I would say that the only downside to Thunderhead is that I didn’t get to read more about Citra and Rowan, as we had new characters making an appearance, such as Greyson. I was unsure what his role in the story would be, as it progressed quite slowly, but gradually everything began to make sense. I think that is what I love about Shusterman’s writing. He can weave a story so easily, with so much detail, and when everything finally fits together it genuinely shocks you that you didn’t see if before. There are some massive shocks in this book that I can’t talk about, because spoilers, but the stakes are so high in the sequel.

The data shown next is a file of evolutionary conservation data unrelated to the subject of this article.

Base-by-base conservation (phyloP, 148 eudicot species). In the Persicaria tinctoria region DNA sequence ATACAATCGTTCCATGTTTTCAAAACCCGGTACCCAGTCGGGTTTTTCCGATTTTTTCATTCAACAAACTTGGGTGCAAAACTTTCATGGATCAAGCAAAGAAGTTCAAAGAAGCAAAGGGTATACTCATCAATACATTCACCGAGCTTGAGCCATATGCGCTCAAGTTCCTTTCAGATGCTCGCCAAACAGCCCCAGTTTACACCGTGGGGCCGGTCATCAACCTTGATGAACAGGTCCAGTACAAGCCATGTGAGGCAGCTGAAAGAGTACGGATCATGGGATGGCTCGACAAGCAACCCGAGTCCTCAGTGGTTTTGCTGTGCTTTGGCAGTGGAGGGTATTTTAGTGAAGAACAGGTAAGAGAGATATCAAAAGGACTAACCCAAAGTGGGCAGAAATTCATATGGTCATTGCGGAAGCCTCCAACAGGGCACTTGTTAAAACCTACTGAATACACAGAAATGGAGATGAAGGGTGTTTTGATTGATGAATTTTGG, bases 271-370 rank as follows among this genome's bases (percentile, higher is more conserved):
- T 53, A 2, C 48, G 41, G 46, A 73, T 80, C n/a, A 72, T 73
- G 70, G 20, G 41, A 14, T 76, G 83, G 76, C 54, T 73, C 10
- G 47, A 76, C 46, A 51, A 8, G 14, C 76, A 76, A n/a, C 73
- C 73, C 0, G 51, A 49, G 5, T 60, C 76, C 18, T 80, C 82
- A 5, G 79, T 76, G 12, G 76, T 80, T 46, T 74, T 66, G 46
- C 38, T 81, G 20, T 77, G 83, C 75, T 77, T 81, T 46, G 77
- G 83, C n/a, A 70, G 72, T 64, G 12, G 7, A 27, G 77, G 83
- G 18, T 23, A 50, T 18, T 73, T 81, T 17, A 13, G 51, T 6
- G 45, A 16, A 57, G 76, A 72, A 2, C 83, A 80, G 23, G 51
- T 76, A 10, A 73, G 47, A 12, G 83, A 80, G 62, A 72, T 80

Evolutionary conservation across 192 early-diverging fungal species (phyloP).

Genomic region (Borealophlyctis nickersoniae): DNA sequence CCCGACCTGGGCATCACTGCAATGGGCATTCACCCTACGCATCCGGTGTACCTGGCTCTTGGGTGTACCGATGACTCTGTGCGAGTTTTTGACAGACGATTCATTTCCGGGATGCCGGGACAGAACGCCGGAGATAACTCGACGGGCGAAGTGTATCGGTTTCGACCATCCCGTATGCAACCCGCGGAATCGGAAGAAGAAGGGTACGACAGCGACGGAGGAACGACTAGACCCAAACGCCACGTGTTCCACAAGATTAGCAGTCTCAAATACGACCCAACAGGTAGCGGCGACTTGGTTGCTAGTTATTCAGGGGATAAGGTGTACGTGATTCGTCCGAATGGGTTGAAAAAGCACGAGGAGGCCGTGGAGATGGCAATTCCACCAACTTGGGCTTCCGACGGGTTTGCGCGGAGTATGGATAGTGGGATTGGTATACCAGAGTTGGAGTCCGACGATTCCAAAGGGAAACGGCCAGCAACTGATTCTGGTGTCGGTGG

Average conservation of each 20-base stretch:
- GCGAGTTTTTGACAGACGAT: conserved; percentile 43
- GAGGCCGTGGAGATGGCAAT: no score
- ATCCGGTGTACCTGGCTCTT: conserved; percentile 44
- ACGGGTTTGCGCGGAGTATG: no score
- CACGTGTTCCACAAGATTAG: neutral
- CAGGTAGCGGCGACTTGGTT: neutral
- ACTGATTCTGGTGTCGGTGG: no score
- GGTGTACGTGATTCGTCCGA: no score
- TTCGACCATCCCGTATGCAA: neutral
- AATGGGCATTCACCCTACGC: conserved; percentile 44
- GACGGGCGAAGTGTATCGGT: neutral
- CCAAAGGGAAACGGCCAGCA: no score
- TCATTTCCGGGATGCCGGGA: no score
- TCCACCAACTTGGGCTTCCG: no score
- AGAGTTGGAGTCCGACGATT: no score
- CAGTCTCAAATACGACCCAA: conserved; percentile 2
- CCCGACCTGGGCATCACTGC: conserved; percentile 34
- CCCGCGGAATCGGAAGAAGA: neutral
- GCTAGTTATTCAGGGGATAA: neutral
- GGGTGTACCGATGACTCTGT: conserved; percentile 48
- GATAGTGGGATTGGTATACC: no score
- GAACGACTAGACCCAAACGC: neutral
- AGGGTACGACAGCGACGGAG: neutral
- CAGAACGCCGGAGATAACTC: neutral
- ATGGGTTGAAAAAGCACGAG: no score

While I didn’t see as much of Citra and Rowan as I wanted to, it was wonderful to see how they had changed since the events of Scythe. Citra has become a strong woman with opinions that challenge those of the other scythes. She doesn’t back down and that is one of the things I love about her. Not only that, but we also see a different side to her relationship with Scythe Curie, one that is caring and sweet. Sacrifices are made in this book, and as heart breaking as they were, it only grew my love for the characters. Scythe Faraday also features in Thunderhead as he embarks on his own quest to discover if there is a way to save the Scythedom from destroying itself due to the corruption of the New Order scythes. While there are questions left unanswered, I am sure that the third book will give them to me.